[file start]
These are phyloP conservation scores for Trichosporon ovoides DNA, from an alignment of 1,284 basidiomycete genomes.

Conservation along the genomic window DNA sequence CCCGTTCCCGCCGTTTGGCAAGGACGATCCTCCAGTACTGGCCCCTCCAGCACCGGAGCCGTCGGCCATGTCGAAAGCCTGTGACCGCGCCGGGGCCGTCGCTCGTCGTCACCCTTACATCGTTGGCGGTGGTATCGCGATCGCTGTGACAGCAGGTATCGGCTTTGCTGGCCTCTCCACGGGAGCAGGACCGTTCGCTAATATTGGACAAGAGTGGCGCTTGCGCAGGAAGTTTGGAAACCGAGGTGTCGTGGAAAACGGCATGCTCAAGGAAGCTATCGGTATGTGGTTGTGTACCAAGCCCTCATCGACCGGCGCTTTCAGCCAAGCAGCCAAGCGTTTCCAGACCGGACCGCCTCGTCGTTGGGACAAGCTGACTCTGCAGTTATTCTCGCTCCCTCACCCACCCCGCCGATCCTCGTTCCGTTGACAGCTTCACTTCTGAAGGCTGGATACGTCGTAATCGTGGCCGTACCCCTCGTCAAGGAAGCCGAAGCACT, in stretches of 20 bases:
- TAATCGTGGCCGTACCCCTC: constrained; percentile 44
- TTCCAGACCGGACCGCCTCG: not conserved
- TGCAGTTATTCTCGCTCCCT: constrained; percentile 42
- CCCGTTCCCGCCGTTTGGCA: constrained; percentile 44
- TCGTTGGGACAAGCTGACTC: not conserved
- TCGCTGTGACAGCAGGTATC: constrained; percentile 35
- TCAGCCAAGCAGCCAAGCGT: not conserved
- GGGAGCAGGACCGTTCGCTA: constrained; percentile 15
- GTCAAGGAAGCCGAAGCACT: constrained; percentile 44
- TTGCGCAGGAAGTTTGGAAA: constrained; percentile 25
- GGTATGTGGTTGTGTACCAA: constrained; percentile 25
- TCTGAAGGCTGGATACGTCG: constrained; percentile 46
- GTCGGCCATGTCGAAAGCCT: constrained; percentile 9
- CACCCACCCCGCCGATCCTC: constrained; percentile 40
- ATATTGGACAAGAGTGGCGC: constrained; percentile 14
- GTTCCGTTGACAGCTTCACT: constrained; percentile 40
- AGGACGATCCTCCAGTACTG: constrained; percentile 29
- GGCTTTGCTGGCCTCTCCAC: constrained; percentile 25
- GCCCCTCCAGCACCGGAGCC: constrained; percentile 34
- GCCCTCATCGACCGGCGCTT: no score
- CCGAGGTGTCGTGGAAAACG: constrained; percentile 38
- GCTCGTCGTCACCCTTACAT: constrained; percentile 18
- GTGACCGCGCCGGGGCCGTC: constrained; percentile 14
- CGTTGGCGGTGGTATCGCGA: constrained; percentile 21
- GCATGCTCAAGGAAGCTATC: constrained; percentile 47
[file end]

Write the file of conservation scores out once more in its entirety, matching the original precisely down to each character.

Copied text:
These are phyloP conservation scores for Trichosporon ovoides DNA, from an alignment of 1,284 basidiomycete genomes.

Conservation along the genomic window DNA sequence CCCGTTCCCGCCGTTTGGCAAGGACGATCCTCCAGTACTGGCCCCTCCAGCACCGGAGCCGTCGGCCATGTCGAAAGCCTGTGACCGCGCCGGGGCCGTCGCTCGTCGTCACCCTTACATCGTTGGCGGTGGTATCGCGATCGCTGTGACAGCAGGTATCGGCTTTGCTGGCCTCTCCACGGGAGCAGGACCGTTCGCTAATATTGGACAAGAGTGGCGCTTGCGCAGGAAGTTTGGAAACCGAGGTGTCGTGGAAAACGGCATGCTCAAGGAAGCTATCGGTATGTGGTTGTGTACCAAGCCCTCATCGACCGGCGCTTTCAGCCAAGCAGCCAAGCGTTTCCAGACCGGACCGCCTCGTCGTTGGGACAAGCTGACTCTGCAGTTATTCTCGCTCCCTCACCCACCCCGCCGATCCTCGTTCCGTTGACAGCTTCACTTCTGAAGGCTGGATACGTCGTAATCGTGGCCGTACCCCTCGTCAAGGAAGCCGAAGCACT, in stretches of 20 bases:
- TAATCGTGGCCGTACCCCTC: constrained; percentile 44
- TTCCAGACCGGACCGCCTCG: not conserved
- TGCAGTTATTCTCGCTCCCT: constrained; percentile 42
- CCCGTTCCCGCCGTTTGGCA: constrained; percentile 44
- TCGTTGGGACAAGCTGACTC: not conserved
- TCGCTGTGACAGCAGGTATC: constrained; percentile 35
- TCAGCCAAGCAGCCAAGCGT: not conserved
- GGGAGCAGGACCGTTCGCTA: constrained; percentile 15
- GTCAAGGAAGCCGAAGCACT: constrained; percentile 44
- TTGCGCAGGAAGTTTGGAAA: constrained; percentile 25
- GGTATGTGGTTGTGTACCAA: constrained; percentile 25
- TCTGAAGGCTGGATACGTCG: constrained; percentile 46
- GTCGGCCATGTCGAAAGCCT: constrained; percentile 9
- CACCCACCCCGCCGATCCTC: constrained; percentile 40
- ATATTGGACAAGAGTGGCGC: constrained; percentile 14
- GTTCCGTTGACAGCTTCACT: constrained; percentile 40
- AGGACGATCCTCCAGTACTG: constrained; percentile 29
- GGCTTTGCTGGCCTCTCCAC: constrained; percentile 25
- GCCCCTCCAGCACCGGAGCC: constrained; percentile 34
- GCCCTCATCGACCGGCGCTT: no score
- CCGAGGTGTCGTGGAAAACG: constrained; percentile 38
- GCTCGTCGTCACCCTTACAT: constrained; percentile 18
- GTGACCGCGCCGGGGCCGTC: constrained; percentile 14
- CGTTGGCGGTGGTATCGCGA: constrained; percentile 21
- GCATGCTCAAGGAAGCTATC: constrained; percentile 47